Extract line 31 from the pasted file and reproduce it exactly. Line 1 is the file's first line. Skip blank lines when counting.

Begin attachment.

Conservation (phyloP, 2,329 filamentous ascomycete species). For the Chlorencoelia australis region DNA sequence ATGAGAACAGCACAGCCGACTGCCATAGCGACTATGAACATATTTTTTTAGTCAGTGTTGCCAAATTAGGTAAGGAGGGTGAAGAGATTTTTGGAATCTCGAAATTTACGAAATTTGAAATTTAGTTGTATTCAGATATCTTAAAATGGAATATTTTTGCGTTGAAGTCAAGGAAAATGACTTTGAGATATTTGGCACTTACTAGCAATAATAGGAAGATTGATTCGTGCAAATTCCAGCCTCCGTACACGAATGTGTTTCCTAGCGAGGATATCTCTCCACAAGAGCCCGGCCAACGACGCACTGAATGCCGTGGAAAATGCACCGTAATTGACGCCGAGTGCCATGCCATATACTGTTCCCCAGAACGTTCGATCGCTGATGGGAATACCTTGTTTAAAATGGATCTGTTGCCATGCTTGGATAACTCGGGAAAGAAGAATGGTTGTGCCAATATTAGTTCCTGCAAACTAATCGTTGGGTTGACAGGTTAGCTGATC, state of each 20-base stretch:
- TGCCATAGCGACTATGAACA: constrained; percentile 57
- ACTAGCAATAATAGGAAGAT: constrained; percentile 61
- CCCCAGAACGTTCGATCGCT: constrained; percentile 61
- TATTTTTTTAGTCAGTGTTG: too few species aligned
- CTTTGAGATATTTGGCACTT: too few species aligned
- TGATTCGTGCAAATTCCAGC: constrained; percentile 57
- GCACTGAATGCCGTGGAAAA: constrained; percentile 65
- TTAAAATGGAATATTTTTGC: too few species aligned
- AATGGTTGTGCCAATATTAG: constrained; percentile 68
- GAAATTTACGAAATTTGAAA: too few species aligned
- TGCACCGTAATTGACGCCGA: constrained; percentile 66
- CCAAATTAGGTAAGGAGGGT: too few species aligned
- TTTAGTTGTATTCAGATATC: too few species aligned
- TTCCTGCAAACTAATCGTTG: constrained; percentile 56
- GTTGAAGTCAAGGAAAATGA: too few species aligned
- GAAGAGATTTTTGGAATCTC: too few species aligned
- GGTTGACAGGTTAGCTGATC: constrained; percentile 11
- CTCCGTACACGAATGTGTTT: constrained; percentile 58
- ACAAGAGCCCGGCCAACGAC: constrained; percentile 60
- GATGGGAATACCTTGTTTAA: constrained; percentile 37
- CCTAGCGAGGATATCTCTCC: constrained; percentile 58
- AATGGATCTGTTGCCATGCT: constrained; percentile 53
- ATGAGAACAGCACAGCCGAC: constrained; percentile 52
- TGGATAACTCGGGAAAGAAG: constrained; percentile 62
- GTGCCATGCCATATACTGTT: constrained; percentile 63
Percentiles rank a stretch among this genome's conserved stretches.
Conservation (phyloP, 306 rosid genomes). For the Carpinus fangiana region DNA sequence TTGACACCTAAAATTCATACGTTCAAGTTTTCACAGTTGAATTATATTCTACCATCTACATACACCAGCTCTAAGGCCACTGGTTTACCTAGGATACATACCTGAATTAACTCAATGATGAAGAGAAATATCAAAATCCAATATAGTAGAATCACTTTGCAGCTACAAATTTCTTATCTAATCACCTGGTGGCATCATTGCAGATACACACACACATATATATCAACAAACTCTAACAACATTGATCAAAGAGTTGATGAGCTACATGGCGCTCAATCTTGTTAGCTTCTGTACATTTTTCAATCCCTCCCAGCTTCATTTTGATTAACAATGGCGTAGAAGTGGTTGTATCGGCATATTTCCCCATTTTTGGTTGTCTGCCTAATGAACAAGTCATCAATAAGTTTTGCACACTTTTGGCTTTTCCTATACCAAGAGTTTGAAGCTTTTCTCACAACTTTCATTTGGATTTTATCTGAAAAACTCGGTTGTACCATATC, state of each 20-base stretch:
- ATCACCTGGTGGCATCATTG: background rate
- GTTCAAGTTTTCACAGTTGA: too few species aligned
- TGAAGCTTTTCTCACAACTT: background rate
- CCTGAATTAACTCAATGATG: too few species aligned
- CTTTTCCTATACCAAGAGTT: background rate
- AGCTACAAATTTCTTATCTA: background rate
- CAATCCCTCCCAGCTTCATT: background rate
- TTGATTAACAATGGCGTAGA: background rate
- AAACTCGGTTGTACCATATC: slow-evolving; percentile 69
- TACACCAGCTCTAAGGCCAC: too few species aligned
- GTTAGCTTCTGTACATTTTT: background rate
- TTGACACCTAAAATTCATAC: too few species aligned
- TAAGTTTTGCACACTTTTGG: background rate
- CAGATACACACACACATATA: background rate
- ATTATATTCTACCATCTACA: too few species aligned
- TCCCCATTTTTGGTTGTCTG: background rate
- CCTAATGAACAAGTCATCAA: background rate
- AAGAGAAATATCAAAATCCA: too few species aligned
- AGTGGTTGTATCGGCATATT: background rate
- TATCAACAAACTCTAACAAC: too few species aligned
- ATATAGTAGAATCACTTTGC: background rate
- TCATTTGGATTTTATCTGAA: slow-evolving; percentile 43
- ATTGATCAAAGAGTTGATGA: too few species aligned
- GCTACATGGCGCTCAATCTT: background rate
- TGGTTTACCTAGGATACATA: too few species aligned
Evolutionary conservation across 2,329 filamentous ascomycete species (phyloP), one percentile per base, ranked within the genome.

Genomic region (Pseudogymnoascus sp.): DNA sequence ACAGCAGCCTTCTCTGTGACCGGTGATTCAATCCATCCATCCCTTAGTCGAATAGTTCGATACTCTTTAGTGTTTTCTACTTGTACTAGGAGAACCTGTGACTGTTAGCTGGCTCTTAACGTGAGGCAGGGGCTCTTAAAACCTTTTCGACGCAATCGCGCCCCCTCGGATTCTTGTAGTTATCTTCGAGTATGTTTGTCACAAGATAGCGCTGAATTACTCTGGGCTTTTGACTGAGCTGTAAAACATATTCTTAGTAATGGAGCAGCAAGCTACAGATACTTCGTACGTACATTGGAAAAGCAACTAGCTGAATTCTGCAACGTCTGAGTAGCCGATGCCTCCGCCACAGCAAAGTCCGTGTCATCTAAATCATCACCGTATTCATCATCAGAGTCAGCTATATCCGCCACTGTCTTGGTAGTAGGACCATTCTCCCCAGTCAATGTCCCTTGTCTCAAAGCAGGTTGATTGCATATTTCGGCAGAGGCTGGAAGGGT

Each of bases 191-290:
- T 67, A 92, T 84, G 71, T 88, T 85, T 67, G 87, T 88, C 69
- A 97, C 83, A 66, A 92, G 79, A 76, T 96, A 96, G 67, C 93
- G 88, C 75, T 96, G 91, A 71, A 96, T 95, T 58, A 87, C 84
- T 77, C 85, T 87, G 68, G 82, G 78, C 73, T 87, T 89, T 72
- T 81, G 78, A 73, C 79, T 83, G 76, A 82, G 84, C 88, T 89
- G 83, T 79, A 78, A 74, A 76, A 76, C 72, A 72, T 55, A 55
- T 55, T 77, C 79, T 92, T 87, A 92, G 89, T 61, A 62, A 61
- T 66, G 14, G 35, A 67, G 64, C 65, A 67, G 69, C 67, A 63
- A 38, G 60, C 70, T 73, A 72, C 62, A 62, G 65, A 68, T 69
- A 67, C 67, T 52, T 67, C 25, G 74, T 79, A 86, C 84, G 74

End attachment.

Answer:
- TGAAGCTTTTCTCACAACTT: background rate